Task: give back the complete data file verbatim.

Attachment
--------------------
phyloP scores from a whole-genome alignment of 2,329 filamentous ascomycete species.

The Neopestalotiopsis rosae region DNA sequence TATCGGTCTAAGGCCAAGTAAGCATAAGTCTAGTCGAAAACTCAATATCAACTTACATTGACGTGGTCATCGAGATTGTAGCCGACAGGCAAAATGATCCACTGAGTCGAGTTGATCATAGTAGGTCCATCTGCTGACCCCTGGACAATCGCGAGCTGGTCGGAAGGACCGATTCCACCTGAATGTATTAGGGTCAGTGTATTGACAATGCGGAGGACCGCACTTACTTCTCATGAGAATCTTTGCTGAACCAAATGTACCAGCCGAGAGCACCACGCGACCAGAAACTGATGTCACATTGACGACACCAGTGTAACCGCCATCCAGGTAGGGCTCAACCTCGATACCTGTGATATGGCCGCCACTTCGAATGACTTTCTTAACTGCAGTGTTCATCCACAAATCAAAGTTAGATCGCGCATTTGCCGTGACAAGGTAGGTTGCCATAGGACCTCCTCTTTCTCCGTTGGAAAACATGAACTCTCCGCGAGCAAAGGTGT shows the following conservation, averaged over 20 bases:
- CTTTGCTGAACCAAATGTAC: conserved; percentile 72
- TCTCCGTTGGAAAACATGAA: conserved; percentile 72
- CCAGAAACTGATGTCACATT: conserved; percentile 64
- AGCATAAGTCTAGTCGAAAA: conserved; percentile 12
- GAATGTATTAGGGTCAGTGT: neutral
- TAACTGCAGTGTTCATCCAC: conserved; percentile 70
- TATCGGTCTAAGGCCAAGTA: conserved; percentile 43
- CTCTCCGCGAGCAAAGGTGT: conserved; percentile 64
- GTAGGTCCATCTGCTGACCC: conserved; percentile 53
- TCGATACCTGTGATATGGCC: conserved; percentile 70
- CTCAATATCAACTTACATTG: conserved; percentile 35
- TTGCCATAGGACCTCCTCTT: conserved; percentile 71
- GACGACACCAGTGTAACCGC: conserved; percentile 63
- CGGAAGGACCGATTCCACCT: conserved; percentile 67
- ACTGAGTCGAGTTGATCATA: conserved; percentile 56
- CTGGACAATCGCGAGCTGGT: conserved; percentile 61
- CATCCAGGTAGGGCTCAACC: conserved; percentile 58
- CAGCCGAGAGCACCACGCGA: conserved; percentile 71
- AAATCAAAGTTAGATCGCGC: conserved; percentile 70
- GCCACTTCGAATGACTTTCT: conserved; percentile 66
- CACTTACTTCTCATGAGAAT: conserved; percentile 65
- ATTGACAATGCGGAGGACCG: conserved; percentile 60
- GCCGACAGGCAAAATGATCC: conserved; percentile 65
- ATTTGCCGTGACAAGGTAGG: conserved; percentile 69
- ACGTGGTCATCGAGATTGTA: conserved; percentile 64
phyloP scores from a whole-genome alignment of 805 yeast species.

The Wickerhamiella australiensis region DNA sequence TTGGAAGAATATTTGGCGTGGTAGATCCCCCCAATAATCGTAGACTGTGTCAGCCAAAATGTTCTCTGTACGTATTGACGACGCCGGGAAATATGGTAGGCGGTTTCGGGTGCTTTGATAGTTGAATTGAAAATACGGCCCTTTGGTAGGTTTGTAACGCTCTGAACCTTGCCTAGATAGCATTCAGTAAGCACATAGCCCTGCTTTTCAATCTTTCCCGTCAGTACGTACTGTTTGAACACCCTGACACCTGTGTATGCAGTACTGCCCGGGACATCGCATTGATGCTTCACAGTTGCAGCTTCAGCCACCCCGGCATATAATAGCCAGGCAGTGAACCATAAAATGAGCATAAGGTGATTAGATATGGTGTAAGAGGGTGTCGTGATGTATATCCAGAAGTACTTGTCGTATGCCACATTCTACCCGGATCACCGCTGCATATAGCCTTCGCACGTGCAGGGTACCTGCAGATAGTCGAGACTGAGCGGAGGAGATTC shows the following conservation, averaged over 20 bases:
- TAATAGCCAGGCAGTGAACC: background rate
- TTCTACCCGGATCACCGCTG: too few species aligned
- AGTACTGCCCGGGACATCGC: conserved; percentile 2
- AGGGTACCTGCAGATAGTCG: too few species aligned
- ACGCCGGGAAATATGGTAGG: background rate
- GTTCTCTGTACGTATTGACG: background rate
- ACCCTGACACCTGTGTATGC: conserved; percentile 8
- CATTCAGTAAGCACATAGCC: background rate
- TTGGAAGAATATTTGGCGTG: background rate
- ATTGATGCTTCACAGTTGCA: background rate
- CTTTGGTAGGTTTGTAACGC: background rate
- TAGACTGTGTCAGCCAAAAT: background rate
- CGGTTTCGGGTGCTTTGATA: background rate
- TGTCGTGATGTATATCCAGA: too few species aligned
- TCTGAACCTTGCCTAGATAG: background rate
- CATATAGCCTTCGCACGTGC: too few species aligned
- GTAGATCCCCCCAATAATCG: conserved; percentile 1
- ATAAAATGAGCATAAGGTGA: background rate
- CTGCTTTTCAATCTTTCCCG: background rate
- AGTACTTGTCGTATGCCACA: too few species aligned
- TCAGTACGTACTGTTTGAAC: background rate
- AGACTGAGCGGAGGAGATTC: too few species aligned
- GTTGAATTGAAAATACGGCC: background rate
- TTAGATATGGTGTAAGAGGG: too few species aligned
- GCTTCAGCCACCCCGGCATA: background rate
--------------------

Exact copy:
phyloP scores from a whole-genome alignment of 2,329 filamentous ascomycete species.

The Neopestalotiopsis rosae region DNA sequence TATCGGTCTAAGGCCAAGTAAGCATAAGTCTAGTCGAAAACTCAATATCAACTTACATTGACGTGGTCATCGAGATTGTAGCCGACAGGCAAAATGATCCACTGAGTCGAGTTGATCATAGTAGGTCCATCTGCTGACCCCTGGACAATCGCGAGCTGGTCGGAAGGACCGATTCCACCTGAATGTATTAGGGTCAGTGTATTGACAATGCGGAGGACCGCACTTACTTCTCATGAGAATCTTTGCTGAACCAAATGTACCAGCCGAGAGCACCACGCGACCAGAAACTGATGTCACATTGACGACACCAGTGTAACCGCCATCCAGGTAGGGCTCAACCTCGATACCTGTGATATGGCCGCCACTTCGAATGACTTTCTTAACTGCAGTGTTCATCCACAAATCAAAGTTAGATCGCGCATTTGCCGTGACAAGGTAGGTTGCCATAGGACCTCCTCTTTCTCCGTTGGAAAACATGAACTCTCCGCGAGCAAAGGTGT shows the following conservation, averaged over 20 bases:
- CTTTGCTGAACCAAATGTAC: conserved; percentile 72
- TCTCCGTTGGAAAACATGAA: conserved; percentile 72
- CCAGAAACTGATGTCACATT: conserved; percentile 64
- AGCATAAGTCTAGTCGAAAA: conserved; percentile 12
- GAATGTATTAGGGTCAGTGT: neutral
- TAACTGCAGTGTTCATCCAC: conserved; percentile 70
- TATCGGTCTAAGGCCAAGTA: conserved; percentile 43
- CTCTCCGCGAGCAAAGGTGT: conserved; percentile 64
- GTAGGTCCATCTGCTGACCC: conserved; percentile 53
- TCGATACCTGTGATATGGCC: conserved; percentile 70
- CTCAATATCAACTTACATTG: conserved; percentile 35
- TTGCCATAGGACCTCCTCTT: conserved; percentile 71
- GACGACACCAGTGTAACCGC: conserved; percentile 63
- CGGAAGGACCGATTCCACCT: conserved; percentile 67
- ACTGAGTCGAGTTGATCATA: conserved; percentile 56
- CTGGACAATCGCGAGCTGGT: conserved; percentile 61
- CATCCAGGTAGGGCTCAACC: conserved; percentile 58
- CAGCCGAGAGCACCACGCGA: conserved; percentile 71
- AAATCAAAGTTAGATCGCGC: conserved; percentile 70
- GCCACTTCGAATGACTTTCT: conserved; percentile 66
- CACTTACTTCTCATGAGAAT: conserved; percentile 65
- ATTGACAATGCGGAGGACCG: conserved; percentile 60
- GCCGACAGGCAAAATGATCC: conserved; percentile 65
- ATTTGCCGTGACAAGGTAGG: conserved; percentile 69
- ACGTGGTCATCGAGATTGTA: conserved; percentile 64
phyloP scores from a whole-genome alignment of 805 yeast species.

The Wickerhamiella australiensis region DNA sequence TTGGAAGAATATTTGGCGTGGTAGATCCCCCCAATAATCGTAGACTGTGTCAGCCAAAATGTTCTCTGTACGTATTGACGACGCCGGGAAATATGGTAGGCGGTTTCGGGTGCTTTGATAGTTGAATTGAAAATACGGCCCTTTGGTAGGTTTGTAACGCTCTGAACCTTGCCTAGATAGCATTCAGTAAGCACATAGCCCTGCTTTTCAATCTTTCCCGTCAGTACGTACTGTTTGAACACCCTGACACCTGTGTATGCAGTACTGCCCGGGACATCGCATTGATGCTTCACAGTTGCAGCTTCAGCCACCCCGGCATATAATAGCCAGGCAGTGAACCATAAAATGAGCATAAGGTGATTAGATATGGTGTAAGAGGGTGTCGTGATGTATATCCAGAAGTACTTGTCGTATGCCACATTCTACCCGGATCACCGCTGCATATAGCCTTCGCACGTGCAGGGTACCTGCAGATAGTCGAGACTGAGCGGAGGAGATTC shows the following conservation, averaged over 20 bases:
- TAATAGCCAGGCAGTGAACC: background rate
- TTCTACCCGGATCACCGCTG: too few species aligned
- AGTACTGCCCGGGACATCGC: conserved; percentile 2
- AGGGTACCTGCAGATAGTCG: too few species aligned
- ACGCCGGGAAATATGGTAGG: background rate
- GTTCTCTGTACGTATTGACG: background rate
- ACCCTGACACCTGTGTATGC: conserved; percentile 8
- CATTCAGTAAGCACATAGCC: background rate
- TTGGAAGAATATTTGGCGTG: background rate
- ATTGATGCTTCACAGTTGCA: background rate
- CTTTGGTAGGTTTGTAACGC: background rate
- TAGACTGTGTCAGCCAAAAT: background rate
- CGGTTTCGGGTGCTTTGATA: background rate
- TGTCGTGATGTATATCCAGA: too few species aligned
- TCTGAACCTTGCCTAGATAG: background rate
- CATATAGCCTTCGCACGTGC: too few species aligned
- GTAGATCCCCCCAATAATCG: conserved; percentile 1
- ATAAAATGAGCATAAGGTGA: background rate
- CTGCTTTTCAATCTTTCCCG: background rate
- AGTACTTGTCGTATGCCACA: too few species aligned
- TCAGTACGTACTGTTTGAAC: background rate
- AGACTGAGCGGAGGAGATTC: too few species aligned
- GTTGAATTGAAAATACGGCC: background rate
- TTAGATATGGTGTAAGAGGG: too few species aligned
- GCTTCAGCCACCCCGGCATA: background rate